We Haven’t Forgotten: Gimbels Thanksgiving Parade Was The First

November 24, 2014 | by Kyrie Greenberg
Photo courtesy of the Historical Society of Pennsylvania

Women carry flags down Broad Street in the 1930s | Photo courtesy of the Historical Society of Pennsylvania

In 1920, the Gimbels Thanksgiving Day Parade was the first of its kind. Store employees in clown costumes bandied down Market Street vying for attention to promote the store’s “Toyland.” Today, along with 19 or more college and local high school bands–like North Allegheny and Donegal High School–the parade ignites Benjamin Franklin Parkway with the fanfare and color of pre-holiday season merriment.

Over the years, the parade has seen its share of stars. In 1938, Bill “Bojangles” Robinson, AKA the King of Tap, danced down the route. In 1983, Guion Bluford, Overbrook High grad and NASA’s first African American astronaut, was grand marshal. Before there were cartoons, the best balloons were of characters from newspaper comic strips like “Toonerville Trolley.” As the parade became a television spectacle, local stations brought out the network stars like Isabel Sanford from “The Jeffersons,” Ann Jillian from “Making a Living,” and Sally Starr, host of Philly’s popular kids program “Popeye Theater.”

Until 1939, Thanksgiving was, as Abraham Lincoln decreed it, celebrated on the last Thursday of November. That year, Frederic A. Gimbel, the owner of the department store, led a lobbying group that aimed to move the holiday back a week to lengthen the Christmas shopping season. “We all know,” Gimbel said, “that it is an American tradition to begin Christmas shopping after Thanksgiving.” President Franklin D. Roosevelt personally worked to accommodate retailers and moved Thanksgiving Day that year. Confusion followed for a couple years, as not all states adopted the new date. In 1941, Congress voted to move the federal holiday to the fourth Thursday of November.

Gimbels’ Philadelphia store at 9th and Market Streets–the cornerstone of a national brand that famously rivaled Macy’s–catered to both high and low end consumers, unusual among retailers of the era. The store was meant to feel opulent. “Select, don’t settle,” was one of its favorite advertising slogans.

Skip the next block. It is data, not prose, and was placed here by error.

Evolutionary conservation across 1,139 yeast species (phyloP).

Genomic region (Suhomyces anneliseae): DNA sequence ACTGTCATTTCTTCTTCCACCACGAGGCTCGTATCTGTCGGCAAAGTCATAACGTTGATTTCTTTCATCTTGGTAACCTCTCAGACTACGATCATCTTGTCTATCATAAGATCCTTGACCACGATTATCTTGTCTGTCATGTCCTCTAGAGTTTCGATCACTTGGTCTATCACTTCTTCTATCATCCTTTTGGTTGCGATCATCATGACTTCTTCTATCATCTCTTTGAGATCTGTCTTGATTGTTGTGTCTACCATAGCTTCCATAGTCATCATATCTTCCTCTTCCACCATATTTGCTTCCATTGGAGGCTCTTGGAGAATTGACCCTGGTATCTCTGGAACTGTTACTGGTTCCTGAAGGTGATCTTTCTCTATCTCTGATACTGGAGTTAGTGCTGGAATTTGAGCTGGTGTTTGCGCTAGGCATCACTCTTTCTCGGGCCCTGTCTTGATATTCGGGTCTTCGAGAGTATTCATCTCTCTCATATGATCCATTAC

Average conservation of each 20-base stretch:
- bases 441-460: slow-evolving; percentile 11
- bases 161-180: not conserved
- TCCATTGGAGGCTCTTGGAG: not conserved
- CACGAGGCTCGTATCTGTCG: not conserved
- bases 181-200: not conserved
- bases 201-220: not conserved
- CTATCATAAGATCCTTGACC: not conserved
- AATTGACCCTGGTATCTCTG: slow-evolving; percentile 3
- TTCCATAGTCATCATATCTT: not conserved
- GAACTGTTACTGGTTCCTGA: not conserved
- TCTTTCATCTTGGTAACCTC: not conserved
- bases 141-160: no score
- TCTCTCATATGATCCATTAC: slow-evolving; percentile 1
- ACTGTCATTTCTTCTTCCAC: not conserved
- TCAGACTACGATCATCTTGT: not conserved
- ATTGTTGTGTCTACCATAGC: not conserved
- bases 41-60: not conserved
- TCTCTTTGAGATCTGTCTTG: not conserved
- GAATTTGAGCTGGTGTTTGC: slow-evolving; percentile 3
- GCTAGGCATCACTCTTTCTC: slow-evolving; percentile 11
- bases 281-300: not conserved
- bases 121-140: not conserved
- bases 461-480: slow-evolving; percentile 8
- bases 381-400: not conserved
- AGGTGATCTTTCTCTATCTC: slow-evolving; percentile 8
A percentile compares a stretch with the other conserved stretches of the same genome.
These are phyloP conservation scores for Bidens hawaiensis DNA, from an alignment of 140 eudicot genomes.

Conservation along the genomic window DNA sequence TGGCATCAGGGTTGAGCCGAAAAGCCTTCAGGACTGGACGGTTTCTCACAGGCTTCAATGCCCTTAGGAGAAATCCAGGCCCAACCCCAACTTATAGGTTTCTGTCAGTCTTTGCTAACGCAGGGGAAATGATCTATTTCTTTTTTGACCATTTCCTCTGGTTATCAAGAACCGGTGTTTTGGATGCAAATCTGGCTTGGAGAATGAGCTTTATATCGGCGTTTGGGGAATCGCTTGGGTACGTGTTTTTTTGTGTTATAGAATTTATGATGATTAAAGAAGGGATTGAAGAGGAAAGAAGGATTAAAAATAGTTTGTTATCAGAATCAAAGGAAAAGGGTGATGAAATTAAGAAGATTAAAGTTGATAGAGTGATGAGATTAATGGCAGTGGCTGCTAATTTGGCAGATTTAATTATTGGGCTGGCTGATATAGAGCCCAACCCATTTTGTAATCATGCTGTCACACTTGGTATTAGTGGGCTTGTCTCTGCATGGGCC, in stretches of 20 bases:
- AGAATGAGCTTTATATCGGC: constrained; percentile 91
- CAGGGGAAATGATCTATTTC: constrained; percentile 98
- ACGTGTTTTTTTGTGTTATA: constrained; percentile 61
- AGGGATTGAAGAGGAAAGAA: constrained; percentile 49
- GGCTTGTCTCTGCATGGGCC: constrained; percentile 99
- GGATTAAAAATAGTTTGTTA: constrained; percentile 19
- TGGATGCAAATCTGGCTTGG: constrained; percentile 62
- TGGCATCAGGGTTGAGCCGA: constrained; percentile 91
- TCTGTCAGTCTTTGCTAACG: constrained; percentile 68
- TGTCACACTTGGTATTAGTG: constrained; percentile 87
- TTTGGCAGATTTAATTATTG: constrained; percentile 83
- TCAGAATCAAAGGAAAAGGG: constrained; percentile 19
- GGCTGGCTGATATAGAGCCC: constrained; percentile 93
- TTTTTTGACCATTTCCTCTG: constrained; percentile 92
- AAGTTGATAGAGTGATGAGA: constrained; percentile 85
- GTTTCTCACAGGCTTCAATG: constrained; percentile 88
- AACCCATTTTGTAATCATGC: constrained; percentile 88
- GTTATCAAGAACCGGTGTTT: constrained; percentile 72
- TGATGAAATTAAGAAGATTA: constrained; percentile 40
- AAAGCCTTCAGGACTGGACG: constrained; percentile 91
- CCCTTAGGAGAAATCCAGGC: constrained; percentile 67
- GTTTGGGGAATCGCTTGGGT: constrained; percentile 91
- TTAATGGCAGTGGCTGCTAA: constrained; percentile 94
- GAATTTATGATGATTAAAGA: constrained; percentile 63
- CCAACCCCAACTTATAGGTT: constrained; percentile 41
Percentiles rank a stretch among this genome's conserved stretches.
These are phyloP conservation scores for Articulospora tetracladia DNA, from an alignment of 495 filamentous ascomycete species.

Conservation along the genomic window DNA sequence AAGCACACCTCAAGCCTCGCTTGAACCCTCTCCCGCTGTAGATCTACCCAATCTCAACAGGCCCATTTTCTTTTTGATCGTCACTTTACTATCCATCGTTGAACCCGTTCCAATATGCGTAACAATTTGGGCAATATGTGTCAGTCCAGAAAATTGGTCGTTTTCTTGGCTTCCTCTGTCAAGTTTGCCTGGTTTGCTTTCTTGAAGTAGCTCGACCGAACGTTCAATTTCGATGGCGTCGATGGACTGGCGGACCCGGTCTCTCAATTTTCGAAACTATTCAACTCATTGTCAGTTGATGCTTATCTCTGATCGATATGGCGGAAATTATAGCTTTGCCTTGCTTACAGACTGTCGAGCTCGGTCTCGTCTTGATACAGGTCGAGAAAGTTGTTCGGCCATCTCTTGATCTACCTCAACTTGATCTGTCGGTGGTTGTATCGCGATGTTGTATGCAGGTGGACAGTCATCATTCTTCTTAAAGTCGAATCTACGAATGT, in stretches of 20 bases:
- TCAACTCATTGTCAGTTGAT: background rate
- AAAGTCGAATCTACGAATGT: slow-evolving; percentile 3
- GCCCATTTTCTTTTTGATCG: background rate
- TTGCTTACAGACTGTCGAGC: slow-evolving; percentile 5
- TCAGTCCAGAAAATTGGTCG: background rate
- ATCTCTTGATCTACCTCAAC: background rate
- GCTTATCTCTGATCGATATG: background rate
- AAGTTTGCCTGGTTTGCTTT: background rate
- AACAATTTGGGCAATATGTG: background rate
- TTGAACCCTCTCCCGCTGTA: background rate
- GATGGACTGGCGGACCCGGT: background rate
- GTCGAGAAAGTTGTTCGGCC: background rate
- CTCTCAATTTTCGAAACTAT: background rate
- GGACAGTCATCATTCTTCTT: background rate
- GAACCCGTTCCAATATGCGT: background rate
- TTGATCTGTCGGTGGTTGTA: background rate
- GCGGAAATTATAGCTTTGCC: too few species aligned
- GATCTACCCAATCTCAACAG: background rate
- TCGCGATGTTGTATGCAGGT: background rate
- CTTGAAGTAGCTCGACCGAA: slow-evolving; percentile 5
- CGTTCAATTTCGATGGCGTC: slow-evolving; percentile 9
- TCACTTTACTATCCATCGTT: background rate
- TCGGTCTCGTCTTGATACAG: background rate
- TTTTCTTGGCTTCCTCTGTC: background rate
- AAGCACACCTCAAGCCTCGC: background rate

Gimbels was the first department store to have escalators, but with a decline in business, the store moved to The Gallery, the space that most recently was occupied by Kmart, in 1977. The old store, which had been updated by architects Stonorov Kahn in 1945, was demolished in 1980.


More classic Gimbel’s Thanksgiving Day parade photos.


About the Author

Kyrie Greenberg Kyrie Greenberg is a freelance writer and radio producer. She really doesn't mind if you mispronounce her name, but is always impressed when someone sings it to her.


  1. James F Clark says:

    I don’t remember this parade but I do remember going to Gimbel’s with my mom and brother to shop. We took the trolley from 6th and Lehigh. Fun times. Thank you Kyrie (pretty name) for the article and pictures.

    1. sddddff says:

      The parade has happened every year since 1920 and just took place 2 days ago. Not sure how you cant remember it!

      1. Bob says:

        Wish they could bring it (the parade)back to the city remember Santa climbing the ladder into Gimbel window

  2. Deb says:

    My father was Santa one year. I have a photo of him climbing up to the window as well as one with bill Cosby at the parade.

    1. Adam gimbel says:

      I am a gimbel, would love To know some more, I’m not sure how I’m related to the 6 brothers, but would love to know about some more connections to Disney and the first Mickey Mouse balloons

      1. Judi says:

        The owner of Gimbels in the 1960’s and 70’s was Adam Gimbel. He was married to Sophie Saks and was also the owner of Saks Fifth Avenue. He was a lovely man. I was on the “College Board” which was a glorified salesgirl with a great (pricey) outfit that Saks gave us. Considering your name, it is likely you are related. why not look on ancestry.com if your parents are not able to help.

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